So how are Cubans responding to President Barack Obama’s last-second decision to end a decades-long immigration policy providing an easy path to citizenship for Cuban refugees fleeing the island’s oppressive communist regime? Not well.
The soon to be former President Obama announced this week that effective immediately he has ended the 1995 policy granting Cubans who had fled to U.S. soil nearly automatic citizenship.
“Effective immediately, Cuban nationals who attempt to enter the United States illegally and do not qualify for humanitarian relief will be subject to removal, consistent with U.S. law and enforcement priorities,” Obama announced Thursday. “By taking this step, we are treating Cuban migrants the same way we treat migrants from other countries.”
The president’s announcement is part of his attempt to “normalize” relations with Cuba, or at least appear to have done so from our end. The communist government has given virtually zero concessions for the changes in American policy, which will ultimately prove extremely lucrative to the oppressive regime.
The so-called “wet foot, dry foot” policy provided an easy path to citizenship for Cubans who made it to the U.S. Though the 1966 Cuban Adjustment Act still provides Cubans a faster path to naturalization than some immigrants, the end of the two decades-old “wet foot, dry foot” policy makes it more likely that Cuban refugees will be deported.
The Manila Times highlights some of the responses from distraught Cuban refugees:
“Obama has screwed all Cubans,” Yadiel Cruz, a Cuban in Panama bitterly told Agence France-Presse on Thursday upon learning the US president has suddenly made it tougher for migrants like him to get into America.
The 33-year-old summed up what many compatriots were feeling as they digested the news in a Catholic shelter in Panama’s capital, a waypoint on their overland trek to the United States.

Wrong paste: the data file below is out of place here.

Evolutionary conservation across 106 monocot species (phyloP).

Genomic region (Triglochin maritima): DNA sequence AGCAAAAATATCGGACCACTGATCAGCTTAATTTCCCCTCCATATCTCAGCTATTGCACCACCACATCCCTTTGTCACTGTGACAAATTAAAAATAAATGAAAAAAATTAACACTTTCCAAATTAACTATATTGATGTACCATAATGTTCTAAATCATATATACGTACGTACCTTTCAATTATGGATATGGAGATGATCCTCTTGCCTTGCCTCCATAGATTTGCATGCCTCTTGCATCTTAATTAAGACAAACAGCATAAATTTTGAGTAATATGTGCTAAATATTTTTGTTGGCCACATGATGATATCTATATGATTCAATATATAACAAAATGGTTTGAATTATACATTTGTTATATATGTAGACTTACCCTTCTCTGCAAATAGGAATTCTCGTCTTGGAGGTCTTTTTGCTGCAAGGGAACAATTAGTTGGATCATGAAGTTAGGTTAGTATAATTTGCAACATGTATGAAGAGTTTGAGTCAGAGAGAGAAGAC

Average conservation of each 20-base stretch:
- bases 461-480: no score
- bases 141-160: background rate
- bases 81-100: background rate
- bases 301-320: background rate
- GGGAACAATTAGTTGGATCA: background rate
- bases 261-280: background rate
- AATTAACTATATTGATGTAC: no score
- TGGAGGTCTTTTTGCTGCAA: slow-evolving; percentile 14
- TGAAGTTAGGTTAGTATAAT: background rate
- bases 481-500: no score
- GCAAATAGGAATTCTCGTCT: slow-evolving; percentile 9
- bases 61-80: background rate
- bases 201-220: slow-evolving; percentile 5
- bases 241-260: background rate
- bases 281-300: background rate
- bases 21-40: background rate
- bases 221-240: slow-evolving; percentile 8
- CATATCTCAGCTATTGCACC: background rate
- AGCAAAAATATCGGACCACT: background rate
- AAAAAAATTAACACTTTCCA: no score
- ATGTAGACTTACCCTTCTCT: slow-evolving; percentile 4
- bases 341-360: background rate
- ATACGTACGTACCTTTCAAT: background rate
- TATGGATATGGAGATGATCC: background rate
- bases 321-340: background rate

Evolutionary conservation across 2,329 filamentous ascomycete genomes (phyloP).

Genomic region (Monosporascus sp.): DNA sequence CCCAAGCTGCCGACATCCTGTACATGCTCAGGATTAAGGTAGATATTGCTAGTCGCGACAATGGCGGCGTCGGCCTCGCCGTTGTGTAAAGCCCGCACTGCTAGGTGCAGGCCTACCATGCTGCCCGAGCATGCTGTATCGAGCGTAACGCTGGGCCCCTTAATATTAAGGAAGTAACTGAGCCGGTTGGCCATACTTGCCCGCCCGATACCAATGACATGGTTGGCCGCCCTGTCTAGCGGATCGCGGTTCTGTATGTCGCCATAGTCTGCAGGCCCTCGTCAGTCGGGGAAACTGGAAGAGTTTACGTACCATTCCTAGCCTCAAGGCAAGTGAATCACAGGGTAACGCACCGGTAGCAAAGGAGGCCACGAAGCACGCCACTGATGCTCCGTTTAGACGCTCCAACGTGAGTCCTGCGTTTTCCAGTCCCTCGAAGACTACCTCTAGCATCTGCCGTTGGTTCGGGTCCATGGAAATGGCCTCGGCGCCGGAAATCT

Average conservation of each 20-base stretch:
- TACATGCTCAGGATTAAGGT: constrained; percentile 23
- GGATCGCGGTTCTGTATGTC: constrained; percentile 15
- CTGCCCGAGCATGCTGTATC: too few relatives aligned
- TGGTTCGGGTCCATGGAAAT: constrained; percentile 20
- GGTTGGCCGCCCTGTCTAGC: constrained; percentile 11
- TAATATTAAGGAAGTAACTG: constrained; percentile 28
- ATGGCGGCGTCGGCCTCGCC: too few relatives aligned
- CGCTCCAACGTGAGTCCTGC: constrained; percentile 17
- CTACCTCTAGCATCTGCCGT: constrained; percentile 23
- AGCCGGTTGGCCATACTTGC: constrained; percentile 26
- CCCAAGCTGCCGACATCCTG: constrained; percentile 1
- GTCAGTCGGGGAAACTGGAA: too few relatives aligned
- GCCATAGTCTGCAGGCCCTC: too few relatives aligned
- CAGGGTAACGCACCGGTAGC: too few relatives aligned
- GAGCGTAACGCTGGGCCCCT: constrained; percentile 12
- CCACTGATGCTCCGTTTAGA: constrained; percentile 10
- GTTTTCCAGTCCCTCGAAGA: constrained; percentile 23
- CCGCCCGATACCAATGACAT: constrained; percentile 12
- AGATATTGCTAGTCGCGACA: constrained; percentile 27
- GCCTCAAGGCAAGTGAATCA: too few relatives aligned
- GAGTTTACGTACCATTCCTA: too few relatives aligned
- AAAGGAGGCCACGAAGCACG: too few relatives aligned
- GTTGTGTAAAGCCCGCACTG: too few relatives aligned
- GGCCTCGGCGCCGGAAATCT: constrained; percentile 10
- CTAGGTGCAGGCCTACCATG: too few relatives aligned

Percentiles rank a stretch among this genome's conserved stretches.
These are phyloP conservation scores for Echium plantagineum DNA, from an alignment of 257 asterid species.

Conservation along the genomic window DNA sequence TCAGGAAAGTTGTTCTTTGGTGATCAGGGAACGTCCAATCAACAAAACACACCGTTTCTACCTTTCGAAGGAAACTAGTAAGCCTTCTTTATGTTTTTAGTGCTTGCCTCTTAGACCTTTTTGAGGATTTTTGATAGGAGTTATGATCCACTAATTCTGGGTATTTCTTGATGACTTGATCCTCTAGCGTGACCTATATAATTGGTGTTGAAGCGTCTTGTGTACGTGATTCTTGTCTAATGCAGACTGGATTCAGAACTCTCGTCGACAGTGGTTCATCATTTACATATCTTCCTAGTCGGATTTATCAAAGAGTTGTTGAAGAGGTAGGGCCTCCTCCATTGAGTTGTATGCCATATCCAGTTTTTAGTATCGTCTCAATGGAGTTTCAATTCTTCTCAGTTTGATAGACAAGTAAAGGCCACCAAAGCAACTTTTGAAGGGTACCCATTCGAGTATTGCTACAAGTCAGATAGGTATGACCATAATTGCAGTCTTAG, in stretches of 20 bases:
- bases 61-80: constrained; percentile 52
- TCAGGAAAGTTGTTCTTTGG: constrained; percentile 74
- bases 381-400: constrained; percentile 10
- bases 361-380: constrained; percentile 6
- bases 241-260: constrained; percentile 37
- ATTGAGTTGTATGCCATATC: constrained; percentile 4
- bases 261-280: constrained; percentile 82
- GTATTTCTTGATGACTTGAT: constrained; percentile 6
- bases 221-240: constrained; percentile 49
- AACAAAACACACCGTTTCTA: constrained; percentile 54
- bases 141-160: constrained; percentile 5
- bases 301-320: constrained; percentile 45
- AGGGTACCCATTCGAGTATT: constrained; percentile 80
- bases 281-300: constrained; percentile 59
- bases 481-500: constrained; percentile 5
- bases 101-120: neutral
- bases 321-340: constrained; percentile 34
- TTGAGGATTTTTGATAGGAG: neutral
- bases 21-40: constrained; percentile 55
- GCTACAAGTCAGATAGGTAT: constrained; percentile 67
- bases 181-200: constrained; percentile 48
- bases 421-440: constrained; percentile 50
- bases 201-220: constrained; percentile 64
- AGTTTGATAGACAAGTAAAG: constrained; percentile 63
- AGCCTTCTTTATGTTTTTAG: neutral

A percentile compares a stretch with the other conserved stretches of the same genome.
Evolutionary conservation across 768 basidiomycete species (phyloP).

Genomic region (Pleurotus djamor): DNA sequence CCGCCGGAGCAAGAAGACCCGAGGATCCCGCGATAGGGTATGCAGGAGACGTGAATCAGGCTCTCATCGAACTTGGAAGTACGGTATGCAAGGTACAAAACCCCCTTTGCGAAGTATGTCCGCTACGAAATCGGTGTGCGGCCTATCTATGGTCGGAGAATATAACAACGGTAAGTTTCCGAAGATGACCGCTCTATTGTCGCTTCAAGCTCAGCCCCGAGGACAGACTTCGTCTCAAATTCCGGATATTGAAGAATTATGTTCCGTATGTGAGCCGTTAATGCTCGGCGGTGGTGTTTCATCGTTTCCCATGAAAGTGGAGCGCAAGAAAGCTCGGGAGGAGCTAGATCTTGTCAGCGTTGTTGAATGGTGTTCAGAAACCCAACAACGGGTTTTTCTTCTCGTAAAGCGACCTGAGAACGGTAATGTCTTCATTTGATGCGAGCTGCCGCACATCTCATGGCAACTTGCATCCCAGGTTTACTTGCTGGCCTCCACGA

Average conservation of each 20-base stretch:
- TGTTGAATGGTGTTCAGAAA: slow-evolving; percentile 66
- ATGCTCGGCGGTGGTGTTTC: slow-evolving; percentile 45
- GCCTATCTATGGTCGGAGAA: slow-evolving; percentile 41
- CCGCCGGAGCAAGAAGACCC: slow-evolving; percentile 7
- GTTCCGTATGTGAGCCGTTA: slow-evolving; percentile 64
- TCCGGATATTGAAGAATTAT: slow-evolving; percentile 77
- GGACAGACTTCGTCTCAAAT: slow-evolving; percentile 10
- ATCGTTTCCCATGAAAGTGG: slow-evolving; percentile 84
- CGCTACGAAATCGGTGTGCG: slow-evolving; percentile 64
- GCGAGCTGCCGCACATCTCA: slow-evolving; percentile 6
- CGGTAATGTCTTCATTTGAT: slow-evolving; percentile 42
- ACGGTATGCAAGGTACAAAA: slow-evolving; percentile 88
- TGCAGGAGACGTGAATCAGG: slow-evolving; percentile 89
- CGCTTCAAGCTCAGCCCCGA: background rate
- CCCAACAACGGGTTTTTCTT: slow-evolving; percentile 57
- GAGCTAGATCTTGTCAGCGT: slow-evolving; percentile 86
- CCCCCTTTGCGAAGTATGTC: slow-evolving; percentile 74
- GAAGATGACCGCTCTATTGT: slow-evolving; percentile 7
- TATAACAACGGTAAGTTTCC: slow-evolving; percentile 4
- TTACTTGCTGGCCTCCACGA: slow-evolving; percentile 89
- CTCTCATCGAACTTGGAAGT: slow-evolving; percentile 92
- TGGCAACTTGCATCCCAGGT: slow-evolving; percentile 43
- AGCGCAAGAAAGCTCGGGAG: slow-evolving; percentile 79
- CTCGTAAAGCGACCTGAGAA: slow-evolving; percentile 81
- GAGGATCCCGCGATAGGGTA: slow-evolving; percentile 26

But, he declared, “for me, I’m not going back.”
Around him, dozens of other Cubans expressed sadness or anger. …
Reuters also features a few desperate refugees now trapped in the middle after having escaped Cuba, including Jose Enrique Manreza:
“Imagine how I feel, after I spent six days and six nights running through rivers and jungles in the humidity,” said Manreza, at a migrant shelter in the southern Mexican city of Tapachula, where he heard the news, along with 30 other Cubans.
Manreza estimated he had spent about $10,000 on his trip, including a flight to French Guiana, guides through South America and bribes to fend off aggressors who tried to abuse his daughter on the journey.
“I had to give them lots and lots of money, and now this happens,” said Manreza, who ran a soda warehouse in Havana before he left in December. He said he was deciding whether to return to Cuba, broke, or seek asylum in Mexico.
Reuters cites Obama’s deputy national security adviser Ben Rhodes, who admitted that since Obama “normalized” relations with Cuba, the numbers of Cuban refugees has spiked, around 40,000 Cubans arriving in 2015 and 54,000 in 2016.
One theory on why Obama has chosen to take this significant action in the last few days of his presidency is that he’s trying to put Donald Trump in a difficult political situation. Trump’s hardline immigration stance, the theory goes, will clash with any attempt to reverse Obama’s decision to treat Cuban refugees like other immigrants.